I'm a creature of habit. Quite obsessively so. I have habits to keep my habits habitually habited.
Yeah. I'm one of those.
Here's an example so we're all on the same page:
When it's bedtime, I ...
put my yellow cup on the end table down by the couch so I'll have it when I work-out in the morning (if I manage to get up early enough),
go upstairs and turn on the heating pad at the foot of my bed (I despise cold tootsies),
move the decorative pillows off the bed,
turn on my bedside lamp,
remove my jewelry, glasses and deposit my cell phone next to my "treasure box" as Ashley calls it,
head to the bathroom to floss, brush and Listerine (in that order),
while burning away the flesh in my mouth from the above, retrieve vitamins for Brett and I,
quick potty break,
read for a bit minutes,
and then lights out.
If I do something a little out of order, I feel a bit funky. If I miss something altogether, I feel twitchy.
For my readers who like to shake things up and have a different plan each day, this probably sounds horribly boring and tedious. For me, it's the source of my sanity.
I have been the same way with my kids.
We have a nap-time routine, a meal-time routine, a bath-time routine and a bed-time routine. And I've always liked having the comfort of tradition and structure to our days.
Knowing this about me, you can imagine how challenging it has been in the recent months as we have faced a few, new family schedules. Schedules that threaten to shake up the "we've always done it this way" groove that I live in. (Let the twitching begin!)
Norah and Ashley have moved up a level in gymnastics and we have a new weekly schedule of practices. Now we are scheduled to be at Kidzplex five afternoons a week with classes starting at 4:15. This new plan means that we won't be leisurely walking up to school to pick up kids (ever again) but instead snagging them from the crosswalk and zooming to the gym, snacking as we drive, only to arrive with just enough time to change clothes and make sure pony tails are secure.
Lydia has begun to haphazardly nap. Every now and then, she rolls, romps and reads instead of sleeping. I still require her to stay in her bed but I have to be prepared for a potentially cranky little three-year old for the afternoon. This almost always guarantees an easy bedtime (she's utterly exhausted by 7:30) but it also almost guarantees a clingy kid when it comes time for me to make dinner. I am flirting with the possibility of someday being nap-free and I'm not entirely sure how I feel about that. What if I still need a nap?!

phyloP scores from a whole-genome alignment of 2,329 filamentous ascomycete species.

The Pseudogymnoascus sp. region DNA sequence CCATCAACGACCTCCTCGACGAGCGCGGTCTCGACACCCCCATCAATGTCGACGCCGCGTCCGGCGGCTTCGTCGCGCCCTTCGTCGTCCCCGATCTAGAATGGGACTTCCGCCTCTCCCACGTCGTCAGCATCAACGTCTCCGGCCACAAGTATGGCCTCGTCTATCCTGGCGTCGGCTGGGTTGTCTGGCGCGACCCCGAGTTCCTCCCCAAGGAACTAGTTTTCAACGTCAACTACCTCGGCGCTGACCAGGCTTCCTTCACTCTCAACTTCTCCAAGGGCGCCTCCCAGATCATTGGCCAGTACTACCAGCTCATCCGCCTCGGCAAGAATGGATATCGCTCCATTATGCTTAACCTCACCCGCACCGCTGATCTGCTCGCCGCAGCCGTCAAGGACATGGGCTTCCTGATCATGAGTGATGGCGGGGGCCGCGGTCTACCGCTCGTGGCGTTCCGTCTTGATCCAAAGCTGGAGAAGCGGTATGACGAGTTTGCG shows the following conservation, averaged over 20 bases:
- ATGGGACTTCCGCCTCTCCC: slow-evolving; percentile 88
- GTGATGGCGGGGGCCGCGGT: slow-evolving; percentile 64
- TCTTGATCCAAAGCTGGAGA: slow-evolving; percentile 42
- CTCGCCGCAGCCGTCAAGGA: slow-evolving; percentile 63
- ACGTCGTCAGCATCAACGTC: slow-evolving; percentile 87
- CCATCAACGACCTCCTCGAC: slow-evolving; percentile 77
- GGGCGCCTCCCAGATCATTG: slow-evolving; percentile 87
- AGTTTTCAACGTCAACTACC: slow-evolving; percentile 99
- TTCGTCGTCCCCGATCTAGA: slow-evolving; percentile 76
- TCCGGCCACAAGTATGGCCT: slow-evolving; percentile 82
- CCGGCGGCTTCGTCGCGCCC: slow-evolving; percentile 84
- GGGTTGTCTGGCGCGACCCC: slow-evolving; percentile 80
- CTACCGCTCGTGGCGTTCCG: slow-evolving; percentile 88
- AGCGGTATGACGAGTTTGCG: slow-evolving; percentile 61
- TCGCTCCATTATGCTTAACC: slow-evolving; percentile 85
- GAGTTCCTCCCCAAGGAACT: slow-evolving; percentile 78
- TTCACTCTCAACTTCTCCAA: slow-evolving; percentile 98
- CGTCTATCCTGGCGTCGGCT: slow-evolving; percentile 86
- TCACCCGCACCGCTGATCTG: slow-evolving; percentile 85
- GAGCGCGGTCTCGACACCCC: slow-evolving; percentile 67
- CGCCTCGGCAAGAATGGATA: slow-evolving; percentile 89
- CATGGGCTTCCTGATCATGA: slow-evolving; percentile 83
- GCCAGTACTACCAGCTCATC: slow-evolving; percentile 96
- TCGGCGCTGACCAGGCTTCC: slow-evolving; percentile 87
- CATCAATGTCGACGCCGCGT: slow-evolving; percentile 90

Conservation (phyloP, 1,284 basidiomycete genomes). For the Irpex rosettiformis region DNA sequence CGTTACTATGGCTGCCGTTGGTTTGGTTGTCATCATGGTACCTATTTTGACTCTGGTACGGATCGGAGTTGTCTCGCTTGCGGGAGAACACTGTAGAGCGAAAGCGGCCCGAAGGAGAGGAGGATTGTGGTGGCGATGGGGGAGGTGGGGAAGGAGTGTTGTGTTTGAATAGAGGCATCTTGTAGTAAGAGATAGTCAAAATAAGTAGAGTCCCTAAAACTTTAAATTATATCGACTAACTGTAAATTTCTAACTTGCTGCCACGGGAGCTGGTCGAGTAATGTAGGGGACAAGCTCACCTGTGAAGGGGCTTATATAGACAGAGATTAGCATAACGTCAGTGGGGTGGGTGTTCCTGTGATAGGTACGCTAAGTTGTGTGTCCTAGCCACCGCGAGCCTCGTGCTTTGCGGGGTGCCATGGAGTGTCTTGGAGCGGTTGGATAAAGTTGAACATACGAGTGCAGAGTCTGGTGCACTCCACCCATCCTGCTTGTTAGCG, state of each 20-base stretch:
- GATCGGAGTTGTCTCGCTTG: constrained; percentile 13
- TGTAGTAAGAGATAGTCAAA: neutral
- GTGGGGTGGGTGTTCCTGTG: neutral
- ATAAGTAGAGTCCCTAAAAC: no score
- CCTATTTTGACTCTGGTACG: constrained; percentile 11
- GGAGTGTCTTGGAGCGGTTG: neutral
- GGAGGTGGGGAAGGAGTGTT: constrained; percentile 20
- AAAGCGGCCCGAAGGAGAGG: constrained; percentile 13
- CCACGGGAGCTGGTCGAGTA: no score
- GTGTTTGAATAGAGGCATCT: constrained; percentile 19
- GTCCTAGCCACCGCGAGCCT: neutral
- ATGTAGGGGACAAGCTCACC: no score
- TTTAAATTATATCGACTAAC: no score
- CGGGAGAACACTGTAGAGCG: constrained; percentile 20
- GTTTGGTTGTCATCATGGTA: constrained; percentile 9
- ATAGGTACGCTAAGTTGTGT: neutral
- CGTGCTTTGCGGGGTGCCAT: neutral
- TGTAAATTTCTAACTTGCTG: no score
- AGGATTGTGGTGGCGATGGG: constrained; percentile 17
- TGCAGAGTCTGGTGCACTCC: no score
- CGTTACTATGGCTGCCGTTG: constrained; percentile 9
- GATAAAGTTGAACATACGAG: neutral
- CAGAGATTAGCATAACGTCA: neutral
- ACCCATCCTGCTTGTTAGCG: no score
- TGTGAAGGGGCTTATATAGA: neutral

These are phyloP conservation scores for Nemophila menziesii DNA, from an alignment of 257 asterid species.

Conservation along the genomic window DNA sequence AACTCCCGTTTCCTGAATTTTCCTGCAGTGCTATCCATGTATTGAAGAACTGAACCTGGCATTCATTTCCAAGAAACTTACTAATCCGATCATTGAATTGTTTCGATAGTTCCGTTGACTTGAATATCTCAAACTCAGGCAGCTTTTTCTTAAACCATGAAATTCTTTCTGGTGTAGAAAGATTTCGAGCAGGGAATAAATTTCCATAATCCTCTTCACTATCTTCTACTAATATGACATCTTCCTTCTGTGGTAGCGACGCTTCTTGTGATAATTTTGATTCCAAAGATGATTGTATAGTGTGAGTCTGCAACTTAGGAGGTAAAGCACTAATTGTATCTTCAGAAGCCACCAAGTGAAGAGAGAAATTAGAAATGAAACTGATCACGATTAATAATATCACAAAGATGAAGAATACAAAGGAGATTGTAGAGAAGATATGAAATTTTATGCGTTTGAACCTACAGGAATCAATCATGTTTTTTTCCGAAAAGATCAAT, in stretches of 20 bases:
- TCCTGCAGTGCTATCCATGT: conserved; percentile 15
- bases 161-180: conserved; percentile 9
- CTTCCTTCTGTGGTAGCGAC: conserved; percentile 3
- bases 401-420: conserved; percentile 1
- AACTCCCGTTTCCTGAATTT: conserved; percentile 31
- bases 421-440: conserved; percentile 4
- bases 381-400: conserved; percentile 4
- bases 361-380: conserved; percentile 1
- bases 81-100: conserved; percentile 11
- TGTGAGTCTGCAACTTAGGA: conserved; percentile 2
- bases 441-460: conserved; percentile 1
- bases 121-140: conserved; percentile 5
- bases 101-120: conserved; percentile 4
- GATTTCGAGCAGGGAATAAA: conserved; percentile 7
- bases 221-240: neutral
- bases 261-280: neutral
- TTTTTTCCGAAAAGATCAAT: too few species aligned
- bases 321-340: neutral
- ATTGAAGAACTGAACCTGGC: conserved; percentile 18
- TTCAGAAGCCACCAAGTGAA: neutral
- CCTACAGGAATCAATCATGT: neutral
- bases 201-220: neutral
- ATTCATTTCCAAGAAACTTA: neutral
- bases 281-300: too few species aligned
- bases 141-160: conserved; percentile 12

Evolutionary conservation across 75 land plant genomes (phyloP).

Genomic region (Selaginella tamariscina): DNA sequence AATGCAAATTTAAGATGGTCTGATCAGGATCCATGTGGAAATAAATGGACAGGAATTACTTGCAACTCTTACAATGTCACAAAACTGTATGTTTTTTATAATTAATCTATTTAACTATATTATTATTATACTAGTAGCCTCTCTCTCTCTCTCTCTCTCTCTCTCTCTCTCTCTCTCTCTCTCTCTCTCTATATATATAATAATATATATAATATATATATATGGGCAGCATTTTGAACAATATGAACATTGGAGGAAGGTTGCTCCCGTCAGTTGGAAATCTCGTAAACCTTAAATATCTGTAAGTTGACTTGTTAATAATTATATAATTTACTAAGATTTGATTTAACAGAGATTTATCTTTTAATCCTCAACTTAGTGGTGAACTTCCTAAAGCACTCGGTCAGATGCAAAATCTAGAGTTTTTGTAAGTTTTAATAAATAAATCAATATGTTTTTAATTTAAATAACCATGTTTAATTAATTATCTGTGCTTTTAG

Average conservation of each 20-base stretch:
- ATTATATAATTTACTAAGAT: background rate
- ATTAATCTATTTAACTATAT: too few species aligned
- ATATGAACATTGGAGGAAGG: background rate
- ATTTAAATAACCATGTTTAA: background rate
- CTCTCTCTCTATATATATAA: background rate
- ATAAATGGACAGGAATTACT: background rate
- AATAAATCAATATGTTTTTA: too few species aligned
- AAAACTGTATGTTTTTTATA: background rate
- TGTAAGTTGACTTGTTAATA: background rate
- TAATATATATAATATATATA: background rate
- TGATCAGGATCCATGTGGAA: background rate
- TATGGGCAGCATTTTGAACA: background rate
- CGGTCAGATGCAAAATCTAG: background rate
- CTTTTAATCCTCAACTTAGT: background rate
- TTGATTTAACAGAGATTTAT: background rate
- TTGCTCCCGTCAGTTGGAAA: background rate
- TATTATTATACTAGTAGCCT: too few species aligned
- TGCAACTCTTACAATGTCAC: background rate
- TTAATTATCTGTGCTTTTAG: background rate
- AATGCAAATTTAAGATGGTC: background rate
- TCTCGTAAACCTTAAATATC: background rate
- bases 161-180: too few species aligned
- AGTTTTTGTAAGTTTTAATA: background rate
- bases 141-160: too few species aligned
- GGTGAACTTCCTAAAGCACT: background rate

Aaron has started a class two afternoons a week at the rock climbing gym. Gratefully it is at the same time as Norah's practices on Tuesdays and Thursday (shifted just enough to allow time to drop both off and pick both up with 15 minutes of each other) and the two gyms are just five minutes away from each other. He has needed something just for him, but I was hesitant to jump into another team sport. I can't imagine fitting in weekend games or the need to fundraise. Shudder ... It is an ideal situation for him and us ... but it is still shaking up our norm.
As we headed into this new schedule, I initially had it in my head that we would fit these new activities into our current routine. It didn't take long, however, for this plan to derail. Not at all. In fact, on day one it became obvious to me that life was in need of some tweaking.
Last Tuesday, we finished school, we cartwheeled, we belayed and we all made it home for dinner. That night as we sat around the kitchen table, the conversation turned to what the big kids needed to do before bedtime. Finish dinner, work on math, read for school and take showers. All in forty-five minutes. Hmmm ...
As you can imagine, that time evaporated rather quickly. As our traditional bedtime neared, the big kids were still needing to read for their classes. We made the decision to pass on our family book time and let them read alone. After twenty minutes I would tuck them in and sing and pray with them. As they headed off on their own, I settled in for a few minutes of me-time.
But I didn't enjoy it.
This wasn't how we ended our day, doing our own thing and scattered around the house.
We pile on the couch.
We share our "bests" and "leasts" of the day.
We pray together.
We predict together what will happen next in the chapter book I read aloud.
Then it's off to bed for back rubs and lullabies.
That's how I want to usher my kids off to dream land.
When the timer beeped, alerting us that our twenty minutes were up, I called Norah down to Aaron's room.
And I tweaked.
"We're going to try something a little different. I'm glad you got your homework done, but now I need my time with you. What were the bests and leasts of your day?"
In the glow of Aaron's bed-side lamp, we talked, we prayed, we read and we sang. And we started a new routine.
A new routine that will once again do its job of carving out our time together; making sure that we can fit in all the "have-to-stuff" with the "want-to-stuff"; preserving that sacred time to be piled on Aaron's bed and sharing about our day. That's the purpose of a routine away ... making sure there is time for everything we want to do.
1 There is a time for everything,
and a season for every activity under the heavens: (Ecclesiastes 3:1)
A time to get your homework done ... and a time to snuggle with your mom.